• Fewer apples wasted (currently about 40% of apples grown are wasted)
  • Less water and fuel
  • Higher quality apples reduces loss

To read more about these apples and how they can help with environmental and sustainability issues, please visit the Chew the Facts website

 

By • October 10, 2017

The following is an excerpt of a story from the news service AFP reporting that scientists have genetically engineered corn to produce a specific protein. 

US scientists have found a way to genetically engineer corn to produce an amino acid contained in meat, boosting the nutritional value of one of the world's most important crops.

The process involved inserting a bacterial gene that causes corn to make methionine, a crucial nutrient for the health of skin, nail and hair.

Researchers said the discovery could benefit millions of people in the developing world who depend on corn as a staple, and could reduce animal feed costs, according to the report in the Proceedings of the National Academy of Sciences, a peer-reviewed US journal.

"We improved the nutritional value of corn, the largest commodity crop grown on Earth," said co-author Thomas Leustek, professor in the Department of Plant Biology at Rutgers University.

"Most corn is used for animal feed, but it lacks methionine -- a key amino acid -- and we found an effective way to add it."

To read the entire story, please visit the AFP website

 

By • October 09, 2017

The following is an excerpt of an article in the MIT Technology Review about the launch of a new non-browning genetically modified apple.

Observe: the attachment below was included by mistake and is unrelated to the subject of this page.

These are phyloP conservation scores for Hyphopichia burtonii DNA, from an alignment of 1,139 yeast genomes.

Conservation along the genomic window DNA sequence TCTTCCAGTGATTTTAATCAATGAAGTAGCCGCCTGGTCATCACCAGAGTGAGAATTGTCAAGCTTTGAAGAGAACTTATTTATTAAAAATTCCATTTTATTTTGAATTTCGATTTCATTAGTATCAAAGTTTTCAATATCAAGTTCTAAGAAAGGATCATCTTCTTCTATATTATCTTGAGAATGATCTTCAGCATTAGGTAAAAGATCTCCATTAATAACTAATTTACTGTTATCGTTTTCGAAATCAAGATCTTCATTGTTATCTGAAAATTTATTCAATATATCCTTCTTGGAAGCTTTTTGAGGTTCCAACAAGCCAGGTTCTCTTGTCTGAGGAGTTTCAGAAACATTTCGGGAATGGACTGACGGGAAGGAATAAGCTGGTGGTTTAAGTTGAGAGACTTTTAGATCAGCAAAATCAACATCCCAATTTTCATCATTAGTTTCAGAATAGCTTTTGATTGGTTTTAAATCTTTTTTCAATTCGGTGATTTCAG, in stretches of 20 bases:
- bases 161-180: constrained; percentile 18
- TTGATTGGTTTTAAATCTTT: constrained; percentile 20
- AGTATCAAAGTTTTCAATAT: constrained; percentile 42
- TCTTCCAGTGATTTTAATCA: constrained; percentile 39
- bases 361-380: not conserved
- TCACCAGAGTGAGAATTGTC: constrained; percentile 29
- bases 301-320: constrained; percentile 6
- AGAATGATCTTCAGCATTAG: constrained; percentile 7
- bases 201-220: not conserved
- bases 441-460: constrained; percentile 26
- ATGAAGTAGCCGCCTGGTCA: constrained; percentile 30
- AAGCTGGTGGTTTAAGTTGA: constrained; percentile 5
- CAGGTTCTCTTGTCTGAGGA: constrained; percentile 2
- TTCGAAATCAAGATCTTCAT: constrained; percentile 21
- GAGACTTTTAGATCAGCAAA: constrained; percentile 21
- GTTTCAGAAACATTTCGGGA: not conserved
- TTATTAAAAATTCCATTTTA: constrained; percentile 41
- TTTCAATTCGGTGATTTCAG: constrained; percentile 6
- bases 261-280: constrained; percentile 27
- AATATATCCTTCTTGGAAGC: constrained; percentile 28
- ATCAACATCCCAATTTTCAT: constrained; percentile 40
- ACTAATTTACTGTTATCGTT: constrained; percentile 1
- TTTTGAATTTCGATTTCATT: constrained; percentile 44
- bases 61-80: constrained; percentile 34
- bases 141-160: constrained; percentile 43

The modified Golden Delicious apples were developed by Okanagan Specialty Fruits, a privately owned company acquired for $41 million in 2015 by the Maryland biotech Intrexon. Other divisions of that company are already marketing genetically modified salmon, cloned cattle, and self-destructing mosquitoes.

The company plans to sell the apples as bags of pre-sliced fruit but say they will not be labeled as “produced with genetic engineering” and will not come with any other packaging identifying them as GMOs. Instead, as allowed under a 2016 labeling law, there will be a QR code that links to a Web page with detailed information on how the apples were made.

“We didn’t want put ‘GMO’ and a skull and crossbones on the package,” Neal Carter, Okanagan’s founder, said this week, during a presentation in San Francisco.

A package of golden delicious apple slices. The fruit has been genetically modified so they don't turn brown.

The GM apple is notable partly because Carter, an apple grower and farming innovator, independently developed it and won regulatory approval to sell it. Most GMOs have been developed and marketed as seeds by large corporations like Monsanto or DuPont and involve large-acre crops like soybeans and corn.